News  /  March 3, 2015  / 

Reactions to Dershowitz Allegations Stir HLS

Alan Dershowitz, Professor of Law, Emeritus, has adamantly denied accusations that he engaged in sexual relations with an underage woman, referred to in court documents as Jane Doe #3. The allegations stem from a civil filing before a federal district court in Southern Florida that challenges the plea deal offered to Jeffrey Epstein, the billionaire who was sentenced to 18 months in prison, of which he served 13 months, for soliciting prostitution. Dershowitz was a member of the legal team that negotiated Epstein’s plea deal. Two Harvard Law students—Anna Joseph, 2L, and Kerry Richards, 1L—wrote a piece to the Record that charged Dershowitz with victim-blaming a child involved in trafficking. Joseph and Richards criticized the “trivialization of sex trafficking by victimizers and by the media at large” and questioned why Dershowitz’s courage has been commended while Jane Doe #3’s experience has been discounted. After reading the piece, Professor Dershowitz felt … Continue reading

Opinion  /  February 25, 2015  / 

Letter to the Editor: In Defense of Dershowitz

TO THE HARVARD LAW RECORD: Anna Joseph and Kerry Richards do a disservice in their criticism of Professor Emeritus Alan Dershowitz published in the Opinion section of the issue of February 18, 2015. Dershowitz, it is now widely known, was recently accused in a court filing by a victim of child sexual abuse who is now a 31-year-old adult. This accusation was filed in a case in which Dershowitz is not a party. Rather, a former client of his is the party, and so Dershowitz has no standing to file a defense of himself, including a motion to strike the gratuitous accusation. (I say that the accusation is “gratuitous” because it is of no evidentiary or legal moment in the lawsuit or in the matter in which the filing was made.) Dershowitz has widely protested, in his intervention motion filed in court, and in his public statements in the news … Continue reading

Opinion  /  February 24, 2015  / 

Dershowitz: Responding to the Charge that I Didn’t Show “Compassion” to the Woman Who Falsely Accused Me of Rape

In an article in the Harvard Law Record, Anna Joseph and Kerry Richards accuse me of not showing compassion toward a 31-year-old woman who deliberately, willfully and mendaciously accused me of raping her on more than six occasions nearly fifteen years ago. I have deep compassion for victims of rape and trafficking, and I understand the reasons why Joseph and Richards are concerned about the revictimization of actual victims. But Joseph and Richards have it backwards in this case. The 31-year-old perjurer is not my “victim.” I am her victim. There is no excuse or justification for a mature woman victimizing an entirely innocent person by falsely accusing him of crimes others may have committed against her. Fortunately, the charges against me are not only totally made up but are provably untrue. Jane Doe #3 accused me of having had sex with her on a private Caribbean island where I … Continue reading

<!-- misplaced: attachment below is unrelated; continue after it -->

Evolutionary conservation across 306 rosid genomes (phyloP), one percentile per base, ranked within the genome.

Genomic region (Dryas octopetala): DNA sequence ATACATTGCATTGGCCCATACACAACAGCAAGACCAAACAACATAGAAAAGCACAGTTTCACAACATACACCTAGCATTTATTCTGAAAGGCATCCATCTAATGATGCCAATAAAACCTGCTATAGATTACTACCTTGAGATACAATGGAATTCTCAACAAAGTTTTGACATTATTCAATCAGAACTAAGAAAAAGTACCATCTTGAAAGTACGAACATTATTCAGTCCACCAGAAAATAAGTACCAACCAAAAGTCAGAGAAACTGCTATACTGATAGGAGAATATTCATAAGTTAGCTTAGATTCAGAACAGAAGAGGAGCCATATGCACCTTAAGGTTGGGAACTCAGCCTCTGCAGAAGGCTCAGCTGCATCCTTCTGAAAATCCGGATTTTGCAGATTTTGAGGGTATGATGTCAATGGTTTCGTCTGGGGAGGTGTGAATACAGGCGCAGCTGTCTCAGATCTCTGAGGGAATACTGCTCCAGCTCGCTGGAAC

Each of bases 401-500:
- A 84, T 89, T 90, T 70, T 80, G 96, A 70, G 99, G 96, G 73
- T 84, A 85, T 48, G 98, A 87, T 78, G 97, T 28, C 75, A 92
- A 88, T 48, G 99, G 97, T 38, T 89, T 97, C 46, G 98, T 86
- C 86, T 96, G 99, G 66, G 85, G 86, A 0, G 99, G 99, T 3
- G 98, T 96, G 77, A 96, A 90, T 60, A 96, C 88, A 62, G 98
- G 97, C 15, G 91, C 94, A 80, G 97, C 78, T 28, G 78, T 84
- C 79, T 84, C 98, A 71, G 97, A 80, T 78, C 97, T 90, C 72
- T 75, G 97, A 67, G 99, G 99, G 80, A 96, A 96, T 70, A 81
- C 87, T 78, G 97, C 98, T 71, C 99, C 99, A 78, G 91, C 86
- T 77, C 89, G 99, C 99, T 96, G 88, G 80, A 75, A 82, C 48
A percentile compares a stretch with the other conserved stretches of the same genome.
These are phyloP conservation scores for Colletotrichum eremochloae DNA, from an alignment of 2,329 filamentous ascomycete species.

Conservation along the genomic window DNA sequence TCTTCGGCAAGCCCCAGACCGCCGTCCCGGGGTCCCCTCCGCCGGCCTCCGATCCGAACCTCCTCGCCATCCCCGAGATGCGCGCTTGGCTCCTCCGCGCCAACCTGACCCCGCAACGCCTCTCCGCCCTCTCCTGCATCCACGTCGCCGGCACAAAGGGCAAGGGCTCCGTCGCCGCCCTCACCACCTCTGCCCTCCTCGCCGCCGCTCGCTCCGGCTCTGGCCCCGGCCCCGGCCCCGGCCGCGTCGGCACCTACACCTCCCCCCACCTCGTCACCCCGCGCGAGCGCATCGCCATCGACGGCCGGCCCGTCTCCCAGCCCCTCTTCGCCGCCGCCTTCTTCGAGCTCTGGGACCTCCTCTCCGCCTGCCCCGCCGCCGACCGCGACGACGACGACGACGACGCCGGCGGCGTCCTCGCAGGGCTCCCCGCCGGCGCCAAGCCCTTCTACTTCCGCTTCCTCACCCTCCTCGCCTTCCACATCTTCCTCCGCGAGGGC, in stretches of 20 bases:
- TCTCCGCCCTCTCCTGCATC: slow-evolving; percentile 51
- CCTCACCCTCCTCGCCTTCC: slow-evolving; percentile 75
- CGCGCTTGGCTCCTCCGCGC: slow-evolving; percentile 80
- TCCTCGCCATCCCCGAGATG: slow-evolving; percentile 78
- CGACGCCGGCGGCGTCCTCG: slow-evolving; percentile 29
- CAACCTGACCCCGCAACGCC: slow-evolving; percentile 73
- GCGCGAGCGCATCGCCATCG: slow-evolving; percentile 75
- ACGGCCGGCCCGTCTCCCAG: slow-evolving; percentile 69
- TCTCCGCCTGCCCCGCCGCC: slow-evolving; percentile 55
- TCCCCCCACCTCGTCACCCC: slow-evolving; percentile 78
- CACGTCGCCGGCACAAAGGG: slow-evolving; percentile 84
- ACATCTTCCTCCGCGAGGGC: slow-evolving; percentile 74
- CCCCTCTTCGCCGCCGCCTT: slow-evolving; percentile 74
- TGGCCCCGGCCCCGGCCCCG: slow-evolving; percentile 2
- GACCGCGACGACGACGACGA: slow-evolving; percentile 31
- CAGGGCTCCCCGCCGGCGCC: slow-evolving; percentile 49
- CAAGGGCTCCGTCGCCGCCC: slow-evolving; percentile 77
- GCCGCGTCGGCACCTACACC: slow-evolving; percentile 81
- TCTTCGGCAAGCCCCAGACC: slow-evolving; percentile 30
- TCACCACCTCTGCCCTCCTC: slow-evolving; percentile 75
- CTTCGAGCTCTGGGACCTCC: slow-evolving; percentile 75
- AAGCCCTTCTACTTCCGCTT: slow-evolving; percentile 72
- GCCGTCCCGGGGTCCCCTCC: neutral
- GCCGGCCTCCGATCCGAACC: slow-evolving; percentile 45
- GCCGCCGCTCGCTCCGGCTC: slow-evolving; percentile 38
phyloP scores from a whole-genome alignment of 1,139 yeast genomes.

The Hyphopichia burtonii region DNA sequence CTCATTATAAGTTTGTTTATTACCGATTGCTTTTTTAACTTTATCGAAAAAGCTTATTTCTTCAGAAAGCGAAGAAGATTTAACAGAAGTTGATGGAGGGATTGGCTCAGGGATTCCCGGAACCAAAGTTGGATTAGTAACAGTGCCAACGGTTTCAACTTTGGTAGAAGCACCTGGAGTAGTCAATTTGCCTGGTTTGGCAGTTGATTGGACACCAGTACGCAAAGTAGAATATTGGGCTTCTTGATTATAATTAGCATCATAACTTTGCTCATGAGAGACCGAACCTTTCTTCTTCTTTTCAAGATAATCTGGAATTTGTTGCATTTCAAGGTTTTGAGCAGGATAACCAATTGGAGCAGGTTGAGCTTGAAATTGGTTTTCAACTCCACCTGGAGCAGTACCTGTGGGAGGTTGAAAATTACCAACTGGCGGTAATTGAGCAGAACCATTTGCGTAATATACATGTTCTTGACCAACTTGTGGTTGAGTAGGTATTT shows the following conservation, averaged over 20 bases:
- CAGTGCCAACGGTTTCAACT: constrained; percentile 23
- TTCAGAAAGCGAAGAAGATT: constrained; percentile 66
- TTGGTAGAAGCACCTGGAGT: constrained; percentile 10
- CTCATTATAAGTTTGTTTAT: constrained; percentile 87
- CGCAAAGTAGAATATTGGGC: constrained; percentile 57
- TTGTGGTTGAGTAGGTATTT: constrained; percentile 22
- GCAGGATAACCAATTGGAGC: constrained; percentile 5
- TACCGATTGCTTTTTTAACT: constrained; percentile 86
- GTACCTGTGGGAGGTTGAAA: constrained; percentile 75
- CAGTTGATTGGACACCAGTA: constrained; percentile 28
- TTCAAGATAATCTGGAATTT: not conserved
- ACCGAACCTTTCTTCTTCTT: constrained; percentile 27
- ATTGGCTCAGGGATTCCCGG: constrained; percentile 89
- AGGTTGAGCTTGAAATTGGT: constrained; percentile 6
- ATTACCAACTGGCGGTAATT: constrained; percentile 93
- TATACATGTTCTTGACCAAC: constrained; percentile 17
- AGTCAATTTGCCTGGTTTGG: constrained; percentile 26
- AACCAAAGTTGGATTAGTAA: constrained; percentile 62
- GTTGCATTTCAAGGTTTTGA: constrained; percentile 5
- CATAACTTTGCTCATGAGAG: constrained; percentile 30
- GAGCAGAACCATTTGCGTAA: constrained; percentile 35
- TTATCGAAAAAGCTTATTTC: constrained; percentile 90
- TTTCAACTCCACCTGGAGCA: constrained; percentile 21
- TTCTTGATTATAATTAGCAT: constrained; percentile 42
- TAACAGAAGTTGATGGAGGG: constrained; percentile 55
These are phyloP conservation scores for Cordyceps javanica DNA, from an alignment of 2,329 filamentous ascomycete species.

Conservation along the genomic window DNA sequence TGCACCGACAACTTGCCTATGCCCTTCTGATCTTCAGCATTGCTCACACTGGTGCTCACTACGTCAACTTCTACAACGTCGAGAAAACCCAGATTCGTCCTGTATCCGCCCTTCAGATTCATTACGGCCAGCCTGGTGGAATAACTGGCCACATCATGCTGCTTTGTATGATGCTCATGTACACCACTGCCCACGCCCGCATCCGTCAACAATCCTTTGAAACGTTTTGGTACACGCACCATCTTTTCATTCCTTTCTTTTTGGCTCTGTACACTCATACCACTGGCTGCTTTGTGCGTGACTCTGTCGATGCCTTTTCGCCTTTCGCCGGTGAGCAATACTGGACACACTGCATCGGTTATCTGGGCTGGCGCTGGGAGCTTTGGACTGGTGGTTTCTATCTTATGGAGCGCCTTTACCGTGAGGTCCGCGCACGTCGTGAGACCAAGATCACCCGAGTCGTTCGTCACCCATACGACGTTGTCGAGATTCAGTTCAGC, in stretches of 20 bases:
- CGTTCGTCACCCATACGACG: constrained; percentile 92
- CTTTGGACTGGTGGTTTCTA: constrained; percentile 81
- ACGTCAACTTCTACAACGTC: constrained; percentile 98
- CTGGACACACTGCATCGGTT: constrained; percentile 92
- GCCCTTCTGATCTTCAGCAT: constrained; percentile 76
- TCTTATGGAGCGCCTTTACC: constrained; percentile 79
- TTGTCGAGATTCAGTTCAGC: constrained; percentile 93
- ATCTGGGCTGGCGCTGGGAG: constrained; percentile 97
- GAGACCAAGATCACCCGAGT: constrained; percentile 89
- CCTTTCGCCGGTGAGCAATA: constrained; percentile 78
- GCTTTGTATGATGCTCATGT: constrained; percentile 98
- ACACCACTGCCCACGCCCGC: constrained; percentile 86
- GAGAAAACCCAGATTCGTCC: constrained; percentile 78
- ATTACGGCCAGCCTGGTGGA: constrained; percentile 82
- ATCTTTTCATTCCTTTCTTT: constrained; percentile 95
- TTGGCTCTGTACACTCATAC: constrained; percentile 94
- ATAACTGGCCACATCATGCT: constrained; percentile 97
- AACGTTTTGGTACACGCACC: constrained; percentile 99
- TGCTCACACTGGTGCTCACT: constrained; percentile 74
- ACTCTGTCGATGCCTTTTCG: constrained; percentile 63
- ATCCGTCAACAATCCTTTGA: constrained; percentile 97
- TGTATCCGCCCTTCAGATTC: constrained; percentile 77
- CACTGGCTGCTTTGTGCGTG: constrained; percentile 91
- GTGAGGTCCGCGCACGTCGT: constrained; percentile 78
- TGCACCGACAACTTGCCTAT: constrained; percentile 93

Opinion  /  February 24, 2015  / 

Open Letter of Dissent from WLA Members

The presidents of the Harvard Women’s Law Association and the Law and International Development Society recently issued a statement announcing their decision to withdraw their International Women’s Day honor from Robin Steinberg, Executive Director of the Bronx Defenders. As members, chairs, and directors within the Women’s Law Association’s large structure, we are writing to express our deep disappointment with that decision. The Women’s Law Association has a history of feminist activism and has done remarkable work over the years. We have the utmost respect for the women involved in this organization. We also understand that the leaders who made the choice were under immense pressure from the HLS Administration, alumni and donors, and police organizations threatening to picket the International Women’s Day Exhibit. Nevertheless, the ultimate choice to rescind Ms. Steinberg’s honor–made by a small number of students without the knowledge of the Executive Board or General Board–does not reflect … Continue reading

Opinion  /  February 24, 2015  / 

Beyond Josh Lyman Politics: How The West Wing Miseducated My Political Generation

A few years ago, Josh Lyman spoke at Harvard to a packed room of starstruck student politicos. It wasn’t the real Josh Lyman, of course, because he isn’t real: he was the fictional Deputy Chief of Staff played by Bradley Whitford on the Aaron Sorkin television drama, The West Wing. It wasn’t Bradley Whitford either, though his visit to Harvard’s Institute of Politics a few years later would also pack the house. Rather, the speaker was Jim Messina, who was at the time the Deputy Chief of Staff in the Obama administration’s real West Wing. It didn’t make much difference which one of the three – Lyman, Whitford or Messina – was in front of us in the room that day, because, to many of my fellow young liberals, dreams of being in The West Wing and in the West Wing have blended together. It’s hard to exaggerate the role … Continue reading